How to remove background noise for accurate laser beam profiling and power measurement

In laser beam technology, ‘noise’ simply describes any background interference, which may cause fluctuations in your beam’s measurements. This noise, which typically comes in the form of stray ambient light, can affect both beam diameter and power measurements. In most cases, these erroneous readings are larger than they are supposed to be. 

In this article, we will outline how to minimize background noise and improve the accuracy of your readings when performing both diameter and power measurements. 

Laser beam diameter measurements

Laser beam diameter measurements are typically done with laser beam profiler instruments. Before background noise even comes into play, the accuracy of your measurements depends on the type of devices you use. 

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How to choose the right beam profiler?

When selecting a profiler for your laser beam measurements, the following factors need to be considered:

  • Spectral Range – determine the spectral range that your sensor can safely cover. If you are outside the spectral range, you may need to use special filters and wavelength converters.  
  • Beam Size – The camera’s pixels must be small enough to get good resolution. In addition, the beam must fit within the sensor size. 
  • Laser power and power density – Beam profiling instruments are very sensitive. Therefore, ensure that your laser’s power and density are within your equipment’s safe operating limits.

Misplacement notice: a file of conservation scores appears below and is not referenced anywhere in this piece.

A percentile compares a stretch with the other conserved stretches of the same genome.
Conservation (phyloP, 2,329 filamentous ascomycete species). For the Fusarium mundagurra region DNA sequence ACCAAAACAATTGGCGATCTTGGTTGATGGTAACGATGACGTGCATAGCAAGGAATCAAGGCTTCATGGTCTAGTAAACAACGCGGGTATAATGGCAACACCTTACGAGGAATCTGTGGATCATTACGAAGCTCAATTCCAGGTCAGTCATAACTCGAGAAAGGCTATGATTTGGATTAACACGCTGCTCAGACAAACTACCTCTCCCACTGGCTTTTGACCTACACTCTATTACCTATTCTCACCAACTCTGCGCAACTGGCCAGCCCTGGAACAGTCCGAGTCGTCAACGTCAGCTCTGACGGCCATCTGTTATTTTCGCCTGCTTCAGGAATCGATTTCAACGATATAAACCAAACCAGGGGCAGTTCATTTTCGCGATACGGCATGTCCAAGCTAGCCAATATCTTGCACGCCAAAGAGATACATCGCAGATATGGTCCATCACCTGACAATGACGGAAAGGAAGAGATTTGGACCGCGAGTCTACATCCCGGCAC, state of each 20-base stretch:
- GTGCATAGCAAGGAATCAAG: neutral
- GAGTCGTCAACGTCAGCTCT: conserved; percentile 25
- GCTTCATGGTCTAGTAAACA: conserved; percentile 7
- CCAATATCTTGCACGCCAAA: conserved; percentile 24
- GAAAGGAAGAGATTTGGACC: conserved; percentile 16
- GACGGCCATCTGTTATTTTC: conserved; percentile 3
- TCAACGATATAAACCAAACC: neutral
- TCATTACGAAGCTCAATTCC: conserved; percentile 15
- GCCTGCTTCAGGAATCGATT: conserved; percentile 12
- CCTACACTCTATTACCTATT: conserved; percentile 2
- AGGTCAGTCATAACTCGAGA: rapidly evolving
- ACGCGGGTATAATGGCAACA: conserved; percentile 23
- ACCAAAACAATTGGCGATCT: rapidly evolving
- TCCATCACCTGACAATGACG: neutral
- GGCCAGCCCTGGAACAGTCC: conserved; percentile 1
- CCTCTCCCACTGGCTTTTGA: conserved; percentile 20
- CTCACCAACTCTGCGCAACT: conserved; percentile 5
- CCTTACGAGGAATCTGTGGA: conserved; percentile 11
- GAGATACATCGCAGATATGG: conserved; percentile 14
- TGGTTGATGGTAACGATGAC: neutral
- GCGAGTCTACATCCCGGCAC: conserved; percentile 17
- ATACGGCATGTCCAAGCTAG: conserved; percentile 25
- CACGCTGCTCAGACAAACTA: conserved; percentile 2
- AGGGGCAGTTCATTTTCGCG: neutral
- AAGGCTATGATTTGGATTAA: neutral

Now that you have chosen your profiler based on the criteria above, you need to tell it which beam diameter measurement method to use. For example, if you want to measure a first-order Gaussian beam, the recommended technique is the D4σ method. 

D4σ, however, includes contributions from pixels from other areas within the active area of the sensor. In other words, it is sensitive to stray background light, thus resulting in an overestimate of your beam’s diameter. 

Reducing background noise during profiling 

ISO standards recommended that background noise be removed from laser beam measurements for accuracy of measurements. Gentec-EO’s powerful profiling software can detect and remove background noise with the click of a mouse. 

The ‘subtract background’ function allows you to specify ambient background light as the baseline measurement, or zero value. In other words, in a stable environment, any measurement taken after the baseline setting will be purely from your laser beam. 

By heading to the toolbar and selecting ‘subtract background,’ the software will inform you to block your laser beam. Once the beam is blocked, the software will begin calculating the background noise based on measurement obtained from 10 frames. Once the noise is determined and set to zero, the laser can be unblocked for a recalibrated, more accurate diameter reading. 

Laser beam power measurements

Now, we will look at reducing background noise and improving power measurement accuracy in power detector instruments. Again, before we look at noise reduction, it is crucial to select the right measurement tools to ensure that you are getting the best possible power readings.